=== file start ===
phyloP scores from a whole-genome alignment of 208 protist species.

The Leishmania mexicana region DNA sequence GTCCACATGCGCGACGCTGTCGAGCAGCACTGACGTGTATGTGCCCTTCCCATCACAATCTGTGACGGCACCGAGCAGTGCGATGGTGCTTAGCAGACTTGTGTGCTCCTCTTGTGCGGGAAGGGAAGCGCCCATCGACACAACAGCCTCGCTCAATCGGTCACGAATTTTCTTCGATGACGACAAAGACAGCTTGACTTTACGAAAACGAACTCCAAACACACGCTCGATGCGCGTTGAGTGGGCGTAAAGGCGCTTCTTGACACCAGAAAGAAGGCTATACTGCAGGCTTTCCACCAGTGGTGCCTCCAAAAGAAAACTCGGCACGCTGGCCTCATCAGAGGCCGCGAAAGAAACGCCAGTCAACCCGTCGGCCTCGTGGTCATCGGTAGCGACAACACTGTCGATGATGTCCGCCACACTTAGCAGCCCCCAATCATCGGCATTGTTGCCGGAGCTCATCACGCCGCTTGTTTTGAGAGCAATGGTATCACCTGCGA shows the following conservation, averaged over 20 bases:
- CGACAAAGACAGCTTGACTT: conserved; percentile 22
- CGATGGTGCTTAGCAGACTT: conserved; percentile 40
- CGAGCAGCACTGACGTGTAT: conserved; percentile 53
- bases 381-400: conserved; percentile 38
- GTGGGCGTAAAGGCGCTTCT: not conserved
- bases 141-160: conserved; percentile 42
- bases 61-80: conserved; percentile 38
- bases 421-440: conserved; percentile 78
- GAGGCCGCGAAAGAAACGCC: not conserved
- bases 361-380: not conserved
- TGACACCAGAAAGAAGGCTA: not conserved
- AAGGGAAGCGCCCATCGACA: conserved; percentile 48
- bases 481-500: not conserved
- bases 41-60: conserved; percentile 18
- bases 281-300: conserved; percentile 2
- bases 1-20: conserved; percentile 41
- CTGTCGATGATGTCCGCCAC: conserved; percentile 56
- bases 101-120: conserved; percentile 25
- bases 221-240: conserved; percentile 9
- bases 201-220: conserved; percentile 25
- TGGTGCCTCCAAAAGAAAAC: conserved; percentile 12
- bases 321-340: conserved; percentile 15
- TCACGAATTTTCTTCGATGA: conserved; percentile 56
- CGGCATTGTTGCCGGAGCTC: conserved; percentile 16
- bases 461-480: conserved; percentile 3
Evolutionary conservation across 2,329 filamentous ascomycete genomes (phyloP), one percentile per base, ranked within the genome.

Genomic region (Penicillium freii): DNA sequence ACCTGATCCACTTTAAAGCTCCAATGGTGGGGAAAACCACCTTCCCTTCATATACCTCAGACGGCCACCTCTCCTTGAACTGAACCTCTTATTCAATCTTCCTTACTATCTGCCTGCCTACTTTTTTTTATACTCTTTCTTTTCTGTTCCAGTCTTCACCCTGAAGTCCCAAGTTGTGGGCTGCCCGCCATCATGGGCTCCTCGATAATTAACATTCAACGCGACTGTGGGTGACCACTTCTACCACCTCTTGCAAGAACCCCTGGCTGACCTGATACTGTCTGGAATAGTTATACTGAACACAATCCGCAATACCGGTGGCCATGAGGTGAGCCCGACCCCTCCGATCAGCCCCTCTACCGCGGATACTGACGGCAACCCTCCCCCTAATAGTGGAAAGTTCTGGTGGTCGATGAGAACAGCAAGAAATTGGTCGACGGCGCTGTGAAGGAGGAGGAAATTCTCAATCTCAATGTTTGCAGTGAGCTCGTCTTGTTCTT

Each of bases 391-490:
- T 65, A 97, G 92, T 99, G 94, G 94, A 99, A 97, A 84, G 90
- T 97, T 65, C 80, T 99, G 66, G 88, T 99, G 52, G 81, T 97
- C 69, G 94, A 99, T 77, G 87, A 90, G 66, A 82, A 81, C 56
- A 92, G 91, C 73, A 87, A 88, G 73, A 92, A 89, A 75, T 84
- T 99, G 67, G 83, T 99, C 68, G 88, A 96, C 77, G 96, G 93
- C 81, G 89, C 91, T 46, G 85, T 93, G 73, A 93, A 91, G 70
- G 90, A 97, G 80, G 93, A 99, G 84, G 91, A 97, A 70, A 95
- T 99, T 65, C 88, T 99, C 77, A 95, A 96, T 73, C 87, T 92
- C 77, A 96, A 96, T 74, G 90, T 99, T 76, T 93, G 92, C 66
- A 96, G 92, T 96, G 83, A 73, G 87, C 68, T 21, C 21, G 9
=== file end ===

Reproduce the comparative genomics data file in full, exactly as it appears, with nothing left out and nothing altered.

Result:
phyloP scores from a whole-genome alignment of 208 protist species.

The Leishmania mexicana region DNA sequence GTCCACATGCGCGACGCTGTCGAGCAGCACTGACGTGTATGTGCCCTTCCCATCACAATCTGTGACGGCACCGAGCAGTGCGATGGTGCTTAGCAGACTTGTGTGCTCCTCTTGTGCGGGAAGGGAAGCGCCCATCGACACAACAGCCTCGCTCAATCGGTCACGAATTTTCTTCGATGACGACAAAGACAGCTTGACTTTACGAAAACGAACTCCAAACACACGCTCGATGCGCGTTGAGTGGGCGTAAAGGCGCTTCTTGACACCAGAAAGAAGGCTATACTGCAGGCTTTCCACCAGTGGTGCCTCCAAAAGAAAACTCGGCACGCTGGCCTCATCAGAGGCCGCGAAAGAAACGCCAGTCAACCCGTCGGCCTCGTGGTCATCGGTAGCGACAACACTGTCGATGATGTCCGCCACACTTAGCAGCCCCCAATCATCGGCATTGTTGCCGGAGCTCATCACGCCGCTTGTTTTGAGAGCAATGGTATCACCTGCGA shows the following conservation, averaged over 20 bases:
- CGACAAAGACAGCTTGACTT: conserved; percentile 22
- CGATGGTGCTTAGCAGACTT: conserved; percentile 40
- CGAGCAGCACTGACGTGTAT: conserved; percentile 53
- bases 381-400: conserved; percentile 38
- GTGGGCGTAAAGGCGCTTCT: not conserved
- bases 141-160: conserved; percentile 42
- bases 61-80: conserved; percentile 38
- bases 421-440: conserved; percentile 78
- GAGGCCGCGAAAGAAACGCC: not conserved
- bases 361-380: not conserved
- TGACACCAGAAAGAAGGCTA: not conserved
- AAGGGAAGCGCCCATCGACA: conserved; percentile 48
- bases 481-500: not conserved
- bases 41-60: conserved; percentile 18
- bases 281-300: conserved; percentile 2
- bases 1-20: conserved; percentile 41
- CTGTCGATGATGTCCGCCAC: conserved; percentile 56
- bases 101-120: conserved; percentile 25
- bases 221-240: conserved; percentile 9
- bases 201-220: conserved; percentile 25
- TGGTGCCTCCAAAAGAAAAC: conserved; percentile 12
- bases 321-340: conserved; percentile 15
- TCACGAATTTTCTTCGATGA: conserved; percentile 56
- CGGCATTGTTGCCGGAGCTC: conserved; percentile 16
- bases 461-480: conserved; percentile 3
Evolutionary conservation across 2,329 filamentous ascomycete genomes (phyloP), one percentile per base, ranked within the genome.

Genomic region (Penicillium freii): DNA sequence ACCTGATCCACTTTAAAGCTCCAATGGTGGGGAAAACCACCTTCCCTTCATATACCTCAGACGGCCACCTCTCCTTGAACTGAACCTCTTATTCAATCTTCCTTACTATCTGCCTGCCTACTTTTTTTTATACTCTTTCTTTTCTGTTCCAGTCTTCACCCTGAAGTCCCAAGTTGTGGGCTGCCCGCCATCATGGGCTCCTCGATAATTAACATTCAACGCGACTGTGGGTGACCACTTCTACCACCTCTTGCAAGAACCCCTGGCTGACCTGATACTGTCTGGAATAGTTATACTGAACACAATCCGCAATACCGGTGGCCATGAGGTGAGCCCGACCCCTCCGATCAGCCCCTCTACCGCGGATACTGACGGCAACCCTCCCCCTAATAGTGGAAAGTTCTGGTGGTCGATGAGAACAGCAAGAAATTGGTCGACGGCGCTGTGAAGGAGGAGGAAATTCTCAATCTCAATGTTTGCAGTGAGCTCGTCTTGTTCTT

Each of bases 391-490:
- T 65, A 97, G 92, T 99, G 94, G 94, A 99, A 97, A 84, G 90
- T 97, T 65, C 80, T 99, G 66, G 88, T 99, G 52, G 81, T 97
- C 69, G 94, A 99, T 77, G 87, A 90, G 66, A 82, A 81, C 56
- A 92, G 91, C 73, A 87, A 88, G 73, A 92, A 89, A 75, T 84
- T 99, G 67, G 83, T 99, C 68, G 88, A 96, C 77, G 96, G 93
- C 81, G 89, C 91, T 46, G 85, T 93, G 73, A 93, A 91, G 70
- G 90, A 97, G 80, G 93, A 99, G 84, G 91, A 97, A 70, A 95
- T 99, T 65, C 88, T 99, C 77, A 95, A 96, T 73, C 87, T 92
- C 77, A 96, A 96, T 74, G 90, T 99, T 76, T 93, G 92, C 66
- A 96, G 92, T 96, G 83, A 73, G 87, C 68, T 21, C 21, G 9